New York Court Holds No Additional Insured Coverage Where Loss Not Proximately Caused BY Named Insured’s Negligence

By Brian Margolies

In its recent decision in Pioneer Cent. Sch. Dist. v Preferred Mut. Ins. Co., 2018 N.Y. App. Div. LEXIS 6621 (N.Y. App. 4th Dep’t Oct. 5, 2018), the New York Appellate Division for the Fourth Department had occasion to visit the “proximate cause” issue for additional insured coverage raised by the Court of Appeals in Burlington Ins. Co. v NYC Transit Authority, 57 N.Y.S.3d 85 (N.Y. 2017).

J&K Kleanerz contracted to perform janitorial services for the Pioneer Central School District. The contract required that Kleanerz name Pioneer as an additional insured under its general liability policy and that it indemnify Pioneer for any harms arising or resulting from any act, omission, negligence or misconduct. At issue was coverage for a claim brought against Pioneer by an employee of Kleanerz who alleged that she slipped and fell on ice in a school parking lot after she had exited the school upon completion of her shift for the day.

Pioneer sought additional insured status for the suit under Kleanerz’s general liability policy, which contained an endorsement extending additional insured status to persons or entities, where required by written contract, for injuries “caused, in whole or in part” by Kleanerz’s acts, errors or omissions. Citing to the Court of Appeals’ 2017 decision in Burlington, the court observed that the appropriate standard for determining additional insured status under comparable wording is whether the insured was the “proximate cause” of the injury, not merely a “but for” cause.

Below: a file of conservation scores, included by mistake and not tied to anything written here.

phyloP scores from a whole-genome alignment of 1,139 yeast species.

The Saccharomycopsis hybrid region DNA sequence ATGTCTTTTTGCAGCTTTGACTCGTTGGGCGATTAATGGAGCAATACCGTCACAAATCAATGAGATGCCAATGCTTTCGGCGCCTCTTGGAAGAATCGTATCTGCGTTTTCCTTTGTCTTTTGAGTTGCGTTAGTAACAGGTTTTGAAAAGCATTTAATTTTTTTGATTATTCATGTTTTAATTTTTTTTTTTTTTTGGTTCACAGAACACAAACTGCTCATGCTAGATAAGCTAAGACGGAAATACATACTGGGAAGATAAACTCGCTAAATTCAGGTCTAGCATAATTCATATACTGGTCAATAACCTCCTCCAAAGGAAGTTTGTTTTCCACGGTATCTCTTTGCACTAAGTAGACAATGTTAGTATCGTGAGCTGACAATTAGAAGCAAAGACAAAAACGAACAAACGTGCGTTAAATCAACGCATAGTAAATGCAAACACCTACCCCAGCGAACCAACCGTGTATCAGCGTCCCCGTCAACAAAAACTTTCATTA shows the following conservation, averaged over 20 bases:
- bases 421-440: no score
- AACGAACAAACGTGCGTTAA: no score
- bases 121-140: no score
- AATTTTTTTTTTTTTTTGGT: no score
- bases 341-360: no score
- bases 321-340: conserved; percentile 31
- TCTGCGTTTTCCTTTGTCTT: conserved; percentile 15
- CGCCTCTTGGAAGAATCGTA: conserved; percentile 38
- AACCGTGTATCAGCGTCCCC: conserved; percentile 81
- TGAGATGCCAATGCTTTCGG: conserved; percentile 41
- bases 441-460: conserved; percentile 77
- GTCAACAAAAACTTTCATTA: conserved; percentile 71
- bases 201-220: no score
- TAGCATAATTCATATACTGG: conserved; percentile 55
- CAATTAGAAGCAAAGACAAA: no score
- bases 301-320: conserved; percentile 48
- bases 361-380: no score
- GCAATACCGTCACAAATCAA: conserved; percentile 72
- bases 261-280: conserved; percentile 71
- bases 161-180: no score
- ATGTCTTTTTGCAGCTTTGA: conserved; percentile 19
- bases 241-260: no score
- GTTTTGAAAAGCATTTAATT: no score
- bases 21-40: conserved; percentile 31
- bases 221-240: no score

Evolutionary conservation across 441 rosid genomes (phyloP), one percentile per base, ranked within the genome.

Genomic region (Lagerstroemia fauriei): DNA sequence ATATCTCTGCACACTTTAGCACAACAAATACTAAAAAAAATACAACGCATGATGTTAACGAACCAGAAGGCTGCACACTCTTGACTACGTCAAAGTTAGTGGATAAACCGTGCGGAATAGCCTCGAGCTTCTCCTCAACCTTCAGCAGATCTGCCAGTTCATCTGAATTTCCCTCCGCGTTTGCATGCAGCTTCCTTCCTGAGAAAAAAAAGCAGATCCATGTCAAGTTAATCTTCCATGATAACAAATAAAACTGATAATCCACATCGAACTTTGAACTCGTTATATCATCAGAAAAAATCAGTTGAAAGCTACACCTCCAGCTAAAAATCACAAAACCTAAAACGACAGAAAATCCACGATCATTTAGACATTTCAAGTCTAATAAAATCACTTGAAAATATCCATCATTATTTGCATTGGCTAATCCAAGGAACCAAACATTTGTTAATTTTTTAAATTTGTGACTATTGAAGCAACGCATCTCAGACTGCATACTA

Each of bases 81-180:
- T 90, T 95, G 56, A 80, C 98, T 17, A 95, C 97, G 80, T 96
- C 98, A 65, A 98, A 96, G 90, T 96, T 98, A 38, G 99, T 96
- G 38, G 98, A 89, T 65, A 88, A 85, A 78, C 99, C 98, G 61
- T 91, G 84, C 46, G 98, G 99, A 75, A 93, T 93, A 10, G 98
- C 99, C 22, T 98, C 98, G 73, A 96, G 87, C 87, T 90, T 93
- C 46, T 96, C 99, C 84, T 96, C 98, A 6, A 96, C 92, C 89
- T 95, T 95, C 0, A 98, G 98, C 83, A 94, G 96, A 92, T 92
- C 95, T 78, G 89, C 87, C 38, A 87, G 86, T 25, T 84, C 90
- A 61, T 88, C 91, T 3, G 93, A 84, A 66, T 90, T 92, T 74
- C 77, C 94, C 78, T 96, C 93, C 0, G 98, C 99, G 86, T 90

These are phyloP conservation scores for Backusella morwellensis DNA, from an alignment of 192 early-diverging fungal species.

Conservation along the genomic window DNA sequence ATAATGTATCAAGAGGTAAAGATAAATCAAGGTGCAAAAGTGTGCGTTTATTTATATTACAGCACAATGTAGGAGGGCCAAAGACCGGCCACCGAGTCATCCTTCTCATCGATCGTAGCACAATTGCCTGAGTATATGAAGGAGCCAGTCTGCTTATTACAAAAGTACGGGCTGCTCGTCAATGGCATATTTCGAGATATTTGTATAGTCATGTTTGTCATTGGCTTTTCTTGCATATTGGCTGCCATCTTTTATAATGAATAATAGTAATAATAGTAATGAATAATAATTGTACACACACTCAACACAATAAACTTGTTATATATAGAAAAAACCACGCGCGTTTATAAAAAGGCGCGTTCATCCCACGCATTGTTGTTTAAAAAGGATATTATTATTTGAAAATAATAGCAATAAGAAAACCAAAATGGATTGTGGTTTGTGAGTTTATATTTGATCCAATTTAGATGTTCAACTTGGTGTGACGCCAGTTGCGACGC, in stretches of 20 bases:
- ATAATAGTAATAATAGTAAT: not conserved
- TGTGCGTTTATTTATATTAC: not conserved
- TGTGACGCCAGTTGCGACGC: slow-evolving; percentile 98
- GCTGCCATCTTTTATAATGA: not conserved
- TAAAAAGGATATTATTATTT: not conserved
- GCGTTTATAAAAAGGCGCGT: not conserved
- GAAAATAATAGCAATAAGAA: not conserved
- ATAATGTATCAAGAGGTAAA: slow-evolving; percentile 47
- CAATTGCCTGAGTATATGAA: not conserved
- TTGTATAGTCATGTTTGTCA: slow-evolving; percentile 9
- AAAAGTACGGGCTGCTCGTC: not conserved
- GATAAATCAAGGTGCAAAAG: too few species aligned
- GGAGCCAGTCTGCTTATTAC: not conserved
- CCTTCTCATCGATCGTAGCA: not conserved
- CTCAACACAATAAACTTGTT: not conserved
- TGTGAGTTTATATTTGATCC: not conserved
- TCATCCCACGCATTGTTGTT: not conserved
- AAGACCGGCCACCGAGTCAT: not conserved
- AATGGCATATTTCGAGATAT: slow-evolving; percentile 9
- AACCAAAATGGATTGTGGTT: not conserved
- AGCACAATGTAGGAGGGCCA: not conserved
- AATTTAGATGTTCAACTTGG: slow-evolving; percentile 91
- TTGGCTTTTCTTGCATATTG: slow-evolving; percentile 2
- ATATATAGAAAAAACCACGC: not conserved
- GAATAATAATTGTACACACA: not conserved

The court held that Pioneer failed to establish this proximate cause requirement since Kleanerz had no responsibility for clearing snow and ice from the school’s parking lot, and therefore was not the proximate cause of the accident. In reaching this decision, it rejected Pioneer’s argument that Kleanerz caused the accident by instructing the injured employee to exit the school through a particular door near the parking lot. The court reasoned that exiting through that particular door may have allowed for the accident to happen, but it was not the cause of the accident. In other words, plaintiff’s use of that particular door was a “but for” cause of the accident, but it was not the proximate cause of the accident.

Based on this finding, as well as its conclusion that Kleanerz’ contractual indemnity obligation was not triggered by the accident, the court concluded that Preferred Mutual, as the general liability insurer of Kleanerz, had no indemnity obligation to Pioneer, and that as a consequence, it could have no defense obligation either.